Block on Trump's Asylum Ban Upheld by Supreme Court
Ah, Facebook. The venerable social media giant is over ten years old now, making it just uncool enough for teenagers. It's still out there, though, and recent news suggests that Facebook and divorce are becoming more and more linked.
What's the deal with divorcing people over Facebook, anyway? And why a rise in divorces as there's been a rise in the use of Facebook? There's got to be something that Mark Zuckerburg isn't telling us.
It's not like serving court documents over Facebook is everyone's first option. According to CNN, Ellanora Arthur Baidoo tried "for years" to serve her husband, but he couldn't be found. Notably, he appeared be intentionally evading service, telling Baidoo that he didn't have a fixed address or place of employment and refusing to make himself available to be served. After proving that the Facebook account in question was her husband's, the court permitted Baidoo to serve him that way.
Of course, other courts have said "no" to the whole service-through-Facebook phenomenon. Notably, an Australian court said in 2013 that rapper Flo Rida couldn't be served that way -- but only because he wasn't difficult to find.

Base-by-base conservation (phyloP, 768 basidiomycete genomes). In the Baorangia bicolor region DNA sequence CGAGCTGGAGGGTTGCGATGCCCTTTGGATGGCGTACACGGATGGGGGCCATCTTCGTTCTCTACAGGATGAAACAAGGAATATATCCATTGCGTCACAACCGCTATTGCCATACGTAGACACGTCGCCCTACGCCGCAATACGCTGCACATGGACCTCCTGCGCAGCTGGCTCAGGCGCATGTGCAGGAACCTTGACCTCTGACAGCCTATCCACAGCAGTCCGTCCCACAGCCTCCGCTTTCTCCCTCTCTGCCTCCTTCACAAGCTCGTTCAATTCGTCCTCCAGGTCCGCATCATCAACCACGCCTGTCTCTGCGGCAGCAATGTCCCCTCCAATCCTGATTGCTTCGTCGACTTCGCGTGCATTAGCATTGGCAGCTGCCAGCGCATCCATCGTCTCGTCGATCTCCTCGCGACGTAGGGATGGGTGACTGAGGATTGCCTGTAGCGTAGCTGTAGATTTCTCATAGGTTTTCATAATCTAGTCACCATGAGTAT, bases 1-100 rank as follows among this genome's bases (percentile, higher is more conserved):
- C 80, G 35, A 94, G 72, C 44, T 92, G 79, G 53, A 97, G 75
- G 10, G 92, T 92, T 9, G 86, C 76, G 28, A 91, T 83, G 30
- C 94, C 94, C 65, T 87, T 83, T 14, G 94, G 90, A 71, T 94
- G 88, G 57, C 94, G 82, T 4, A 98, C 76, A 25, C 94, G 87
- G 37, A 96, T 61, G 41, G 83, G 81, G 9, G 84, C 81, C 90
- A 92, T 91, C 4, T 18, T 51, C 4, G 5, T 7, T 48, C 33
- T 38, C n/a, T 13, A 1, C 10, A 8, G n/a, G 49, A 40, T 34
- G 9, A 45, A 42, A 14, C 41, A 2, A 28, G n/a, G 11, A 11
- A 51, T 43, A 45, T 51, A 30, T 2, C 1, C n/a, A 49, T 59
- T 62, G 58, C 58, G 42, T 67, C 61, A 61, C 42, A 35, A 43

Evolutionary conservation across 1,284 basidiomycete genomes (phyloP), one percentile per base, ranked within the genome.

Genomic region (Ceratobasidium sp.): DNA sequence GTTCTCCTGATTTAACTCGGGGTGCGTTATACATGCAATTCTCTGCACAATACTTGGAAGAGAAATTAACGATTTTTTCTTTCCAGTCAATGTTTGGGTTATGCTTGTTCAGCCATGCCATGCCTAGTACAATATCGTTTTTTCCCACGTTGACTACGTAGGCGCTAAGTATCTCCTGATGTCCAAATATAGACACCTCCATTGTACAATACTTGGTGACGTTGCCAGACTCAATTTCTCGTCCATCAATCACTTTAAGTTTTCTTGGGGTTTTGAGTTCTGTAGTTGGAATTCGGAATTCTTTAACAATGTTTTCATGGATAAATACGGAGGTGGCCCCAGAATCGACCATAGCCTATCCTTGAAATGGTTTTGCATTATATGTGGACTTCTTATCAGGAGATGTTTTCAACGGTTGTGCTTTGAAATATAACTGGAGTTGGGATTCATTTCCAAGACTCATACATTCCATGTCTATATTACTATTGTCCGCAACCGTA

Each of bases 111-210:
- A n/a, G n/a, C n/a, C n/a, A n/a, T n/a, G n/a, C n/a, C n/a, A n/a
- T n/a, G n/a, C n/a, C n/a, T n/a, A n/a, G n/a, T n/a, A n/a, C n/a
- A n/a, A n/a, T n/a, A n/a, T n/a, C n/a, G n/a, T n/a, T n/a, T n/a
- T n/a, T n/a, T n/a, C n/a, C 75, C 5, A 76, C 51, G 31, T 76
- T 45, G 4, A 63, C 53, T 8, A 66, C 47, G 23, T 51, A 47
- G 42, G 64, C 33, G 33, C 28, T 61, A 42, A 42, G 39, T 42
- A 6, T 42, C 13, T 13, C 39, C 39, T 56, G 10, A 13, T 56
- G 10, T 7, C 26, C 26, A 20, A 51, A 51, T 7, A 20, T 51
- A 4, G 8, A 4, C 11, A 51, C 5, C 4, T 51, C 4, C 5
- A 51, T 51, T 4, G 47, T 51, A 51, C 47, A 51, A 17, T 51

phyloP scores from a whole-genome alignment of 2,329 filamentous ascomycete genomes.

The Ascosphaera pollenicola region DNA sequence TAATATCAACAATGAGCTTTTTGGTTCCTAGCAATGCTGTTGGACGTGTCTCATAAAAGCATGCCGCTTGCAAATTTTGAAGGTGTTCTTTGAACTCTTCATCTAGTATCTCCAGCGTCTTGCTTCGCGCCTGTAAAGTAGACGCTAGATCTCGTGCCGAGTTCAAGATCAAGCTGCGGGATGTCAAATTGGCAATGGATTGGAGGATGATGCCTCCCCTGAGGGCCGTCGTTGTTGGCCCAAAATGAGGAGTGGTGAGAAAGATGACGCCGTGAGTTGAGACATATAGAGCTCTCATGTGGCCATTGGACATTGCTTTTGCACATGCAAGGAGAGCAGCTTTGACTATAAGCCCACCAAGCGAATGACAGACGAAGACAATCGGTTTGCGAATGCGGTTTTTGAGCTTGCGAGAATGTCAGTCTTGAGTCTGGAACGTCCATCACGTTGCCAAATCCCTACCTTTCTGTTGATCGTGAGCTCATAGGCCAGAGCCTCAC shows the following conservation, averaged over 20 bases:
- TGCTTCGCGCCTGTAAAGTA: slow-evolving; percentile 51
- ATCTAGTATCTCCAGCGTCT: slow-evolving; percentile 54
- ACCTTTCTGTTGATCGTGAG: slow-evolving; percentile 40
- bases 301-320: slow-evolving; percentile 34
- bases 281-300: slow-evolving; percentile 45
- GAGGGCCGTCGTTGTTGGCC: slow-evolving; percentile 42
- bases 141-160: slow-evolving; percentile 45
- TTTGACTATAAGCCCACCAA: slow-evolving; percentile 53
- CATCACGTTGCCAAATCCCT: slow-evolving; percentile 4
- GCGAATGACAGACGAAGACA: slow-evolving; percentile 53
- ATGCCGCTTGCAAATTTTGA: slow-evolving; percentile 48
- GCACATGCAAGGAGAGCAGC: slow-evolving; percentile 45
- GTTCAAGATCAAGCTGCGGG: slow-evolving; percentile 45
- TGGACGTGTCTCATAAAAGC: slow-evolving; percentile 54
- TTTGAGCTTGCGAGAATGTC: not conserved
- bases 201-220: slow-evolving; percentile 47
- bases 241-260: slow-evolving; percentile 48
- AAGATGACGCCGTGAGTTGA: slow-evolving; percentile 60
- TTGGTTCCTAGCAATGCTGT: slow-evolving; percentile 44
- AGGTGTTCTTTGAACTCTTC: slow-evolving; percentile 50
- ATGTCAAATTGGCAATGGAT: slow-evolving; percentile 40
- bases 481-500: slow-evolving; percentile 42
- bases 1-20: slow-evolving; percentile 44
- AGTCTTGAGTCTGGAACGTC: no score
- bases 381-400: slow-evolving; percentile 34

Defendants trying to evade service of process dates back to approximately one day after we invented service of process. After personal service doesn't work, plaintiffs can try service at work, service by mail, and finally, service by publication. To that end, a Texas state representative has introduced a bill that would allow substituted service via social media if the plaintiff could authenticate the social media account.
But even service through Facebook isn't new. Last year, another judge in New York allowed a man to serve a legal notice on his ex-wife through Facebook. The ex-wife had moved out of her house and provided no forwarding address, but she had "an active social media account."
Last year, a study showed that a "20% annual increase in the share of a state's population with a Facebook account from 2008 to 2010 was associated with a 2.2% increase in that state's divorce rate." The problem may arise because affairs can develop a lot faster through social media than they could back in the good old days of face to face interaction. Wouldn't it just be fitting that you can meet your soon-to-be second spouse on Facebook just as you're being served by your old one?
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